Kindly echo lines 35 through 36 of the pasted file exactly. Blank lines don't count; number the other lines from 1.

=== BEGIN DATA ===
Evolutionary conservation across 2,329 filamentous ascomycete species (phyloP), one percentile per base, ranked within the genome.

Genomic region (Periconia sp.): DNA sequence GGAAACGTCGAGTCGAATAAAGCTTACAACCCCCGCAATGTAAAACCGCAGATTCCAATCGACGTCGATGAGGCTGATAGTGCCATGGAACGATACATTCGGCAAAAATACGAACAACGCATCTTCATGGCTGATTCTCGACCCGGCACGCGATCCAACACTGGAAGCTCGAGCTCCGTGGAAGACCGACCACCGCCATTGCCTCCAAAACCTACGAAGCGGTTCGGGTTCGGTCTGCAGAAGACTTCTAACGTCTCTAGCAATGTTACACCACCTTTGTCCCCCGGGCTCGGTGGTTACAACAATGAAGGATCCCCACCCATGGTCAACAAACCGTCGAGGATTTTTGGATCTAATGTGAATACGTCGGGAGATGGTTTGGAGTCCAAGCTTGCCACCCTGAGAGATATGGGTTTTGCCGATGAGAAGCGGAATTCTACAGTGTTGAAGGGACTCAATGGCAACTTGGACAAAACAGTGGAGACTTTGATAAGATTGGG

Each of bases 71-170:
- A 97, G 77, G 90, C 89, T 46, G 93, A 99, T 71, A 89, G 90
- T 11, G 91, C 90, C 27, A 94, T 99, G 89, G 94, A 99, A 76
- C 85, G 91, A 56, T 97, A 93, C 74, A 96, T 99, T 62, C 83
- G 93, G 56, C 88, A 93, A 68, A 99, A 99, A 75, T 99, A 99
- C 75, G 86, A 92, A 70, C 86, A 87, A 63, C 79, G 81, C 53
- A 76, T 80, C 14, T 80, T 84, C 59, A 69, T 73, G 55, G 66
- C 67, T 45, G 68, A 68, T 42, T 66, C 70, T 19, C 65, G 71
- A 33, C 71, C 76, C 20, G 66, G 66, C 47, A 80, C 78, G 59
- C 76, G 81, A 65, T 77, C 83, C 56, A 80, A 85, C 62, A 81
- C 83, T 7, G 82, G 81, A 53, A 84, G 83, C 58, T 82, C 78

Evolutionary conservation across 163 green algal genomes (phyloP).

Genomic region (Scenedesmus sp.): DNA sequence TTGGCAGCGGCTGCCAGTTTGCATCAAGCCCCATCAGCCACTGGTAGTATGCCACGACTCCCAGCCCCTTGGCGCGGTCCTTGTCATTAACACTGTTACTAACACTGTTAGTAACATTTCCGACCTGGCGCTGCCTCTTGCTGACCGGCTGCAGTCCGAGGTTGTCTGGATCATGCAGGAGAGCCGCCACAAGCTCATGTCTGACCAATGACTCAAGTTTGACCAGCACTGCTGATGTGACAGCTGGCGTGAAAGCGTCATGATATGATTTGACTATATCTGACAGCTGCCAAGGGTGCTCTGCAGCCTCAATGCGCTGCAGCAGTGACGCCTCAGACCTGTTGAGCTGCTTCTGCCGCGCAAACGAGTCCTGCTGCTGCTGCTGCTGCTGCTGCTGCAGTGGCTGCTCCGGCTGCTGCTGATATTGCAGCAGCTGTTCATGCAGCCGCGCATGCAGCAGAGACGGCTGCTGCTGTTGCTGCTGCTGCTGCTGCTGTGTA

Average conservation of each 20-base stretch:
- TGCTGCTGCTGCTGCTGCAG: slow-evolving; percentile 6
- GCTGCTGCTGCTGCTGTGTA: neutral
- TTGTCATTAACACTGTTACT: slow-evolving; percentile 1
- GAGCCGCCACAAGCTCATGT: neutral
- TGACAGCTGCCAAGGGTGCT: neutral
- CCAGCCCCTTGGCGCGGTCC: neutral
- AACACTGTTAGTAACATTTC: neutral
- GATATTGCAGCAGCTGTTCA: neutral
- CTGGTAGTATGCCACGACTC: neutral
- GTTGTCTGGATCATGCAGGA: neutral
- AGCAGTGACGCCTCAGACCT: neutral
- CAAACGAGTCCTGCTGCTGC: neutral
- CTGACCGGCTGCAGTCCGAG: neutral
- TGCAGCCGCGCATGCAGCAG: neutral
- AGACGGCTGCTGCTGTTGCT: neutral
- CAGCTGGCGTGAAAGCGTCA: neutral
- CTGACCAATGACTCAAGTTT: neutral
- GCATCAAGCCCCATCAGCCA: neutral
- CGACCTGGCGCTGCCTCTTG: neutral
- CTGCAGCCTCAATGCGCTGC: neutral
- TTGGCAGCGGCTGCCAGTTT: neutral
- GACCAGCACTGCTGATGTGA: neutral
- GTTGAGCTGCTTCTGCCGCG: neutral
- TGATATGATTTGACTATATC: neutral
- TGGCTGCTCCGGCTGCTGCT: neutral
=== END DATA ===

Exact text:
- CGACCTGGCGCTGCCTCTTG: neutral
- CTGCAGCCTCAATGCGCTGC: neutral